Meanwhile, the refugees I was talking with were mentioning that they miss the creative writing workshops, and about a year and a half after the workshops had ended, Writing East Midlands approached me and asked if I would like to continue the workshops as the lead writer. I accepted, but because by then I knew their lives and needs and how I could help in a little way, I asked for two things: instead of one assistant writer, I wanted two, and these two should be local refugees and they would change every five or so workshops, so that many people would get experience, get paid, and have something to add to their CVs. I also asked that Writing East Midlands pays towards the participants’ bus fares. Again that’s important when you know with how little money these people must get along. And so we started again, and it worked out well, and again we had fun and our collective memory grew stronger.
Can you give us the typical outline of your day?
Having prepared for the workshop on the weekends, on Wednesdays I went first to town to buy biscuits and crisps and I was at the drop-in at about 10 am, where I had coffee and just hung around. Then, I set up the classroom, moving tables and chairs, making pots of coffee and tea for the participants, arranging plates of biscuits and nuts on the tables, sorting out their writing folders. Small things that I felt would create more of a homely feeling. The workshops started from 12.30 to 2 pm, but if you work with refugees you’ll find out that being late is the tradition. So, sometimes I would be late myself, just to take them by surprise. The participants were free to come and go whenever they wanted – they have lots of appointments: GP, Red Cross, solicitors, English classes, etc. Or they were free to come and go just because they felt like it, you know, why stop them? Creative writing is about freedom. I encouraged them to do as they liked.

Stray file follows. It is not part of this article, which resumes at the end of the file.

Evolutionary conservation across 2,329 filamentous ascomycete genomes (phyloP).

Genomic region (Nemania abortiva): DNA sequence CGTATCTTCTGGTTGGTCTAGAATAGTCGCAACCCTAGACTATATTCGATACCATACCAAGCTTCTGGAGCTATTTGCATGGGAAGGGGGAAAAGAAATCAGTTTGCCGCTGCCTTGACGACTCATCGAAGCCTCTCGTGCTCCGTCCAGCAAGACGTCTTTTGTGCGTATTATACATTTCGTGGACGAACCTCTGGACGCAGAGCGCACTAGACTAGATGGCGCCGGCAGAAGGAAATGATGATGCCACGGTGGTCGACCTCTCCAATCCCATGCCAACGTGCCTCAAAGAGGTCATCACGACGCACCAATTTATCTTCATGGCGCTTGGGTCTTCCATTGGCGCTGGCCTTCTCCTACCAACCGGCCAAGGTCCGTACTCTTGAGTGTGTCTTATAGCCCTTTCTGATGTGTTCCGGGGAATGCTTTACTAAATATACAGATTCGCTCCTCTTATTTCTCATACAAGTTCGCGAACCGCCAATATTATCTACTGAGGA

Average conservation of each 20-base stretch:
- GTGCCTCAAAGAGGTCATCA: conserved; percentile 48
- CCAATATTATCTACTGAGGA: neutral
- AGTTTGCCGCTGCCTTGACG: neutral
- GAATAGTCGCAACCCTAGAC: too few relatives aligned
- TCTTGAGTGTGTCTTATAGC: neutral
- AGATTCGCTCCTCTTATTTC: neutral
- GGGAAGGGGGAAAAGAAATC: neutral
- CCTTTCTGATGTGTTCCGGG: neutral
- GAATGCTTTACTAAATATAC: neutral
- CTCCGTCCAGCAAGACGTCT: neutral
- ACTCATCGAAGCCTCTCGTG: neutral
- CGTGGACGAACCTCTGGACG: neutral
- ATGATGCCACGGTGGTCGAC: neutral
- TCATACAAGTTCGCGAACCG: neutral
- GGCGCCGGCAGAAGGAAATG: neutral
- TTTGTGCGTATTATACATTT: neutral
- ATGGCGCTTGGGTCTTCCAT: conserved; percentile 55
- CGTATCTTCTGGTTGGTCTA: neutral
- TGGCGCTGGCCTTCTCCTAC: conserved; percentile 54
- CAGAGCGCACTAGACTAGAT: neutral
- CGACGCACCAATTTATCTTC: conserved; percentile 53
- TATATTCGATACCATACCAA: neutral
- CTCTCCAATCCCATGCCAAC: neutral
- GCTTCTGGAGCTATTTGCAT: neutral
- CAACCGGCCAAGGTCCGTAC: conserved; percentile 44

Once people were in the class and we shared our news, I started telling them fibs: ‘oh I had a horrible night, couldn’t sleep at all, yes, yes… it was so bad…’ I wouldn’t tell them what happened to me, I would let them guess, and so their imagination was triggered, and the stories began. Or I would ask if someone wanted to say something about their day, something insignificant. Later, we would do different exercises, many of which were taken from a book written by Eve Makis and Anthony Cropper, The Accidental Memoir. After each exercise, they would read out, if they wanted to, what they had written. The most beautiful moments were when people who were shy to read out loud, were encouraged by the rest of the group to do so. And I loved it when they would tease each other, I loved it when I saw friendships forming. I also used to take lots and lots of photographs, with their permission. When they were reading out their writing, I took photos of their writing to keep it for my records and I also took photos of them reading.
Later in the day, usually in the evenings when I was back home, I would send these photos to them individually on WhatsApp. After a few weeks I found out that these photos meant a lot to them: some would share them with their families back in the countries where they came from, they had something to show to them. And the loners had something to look at and remind them of their day, and they knew that someone was thinking about them.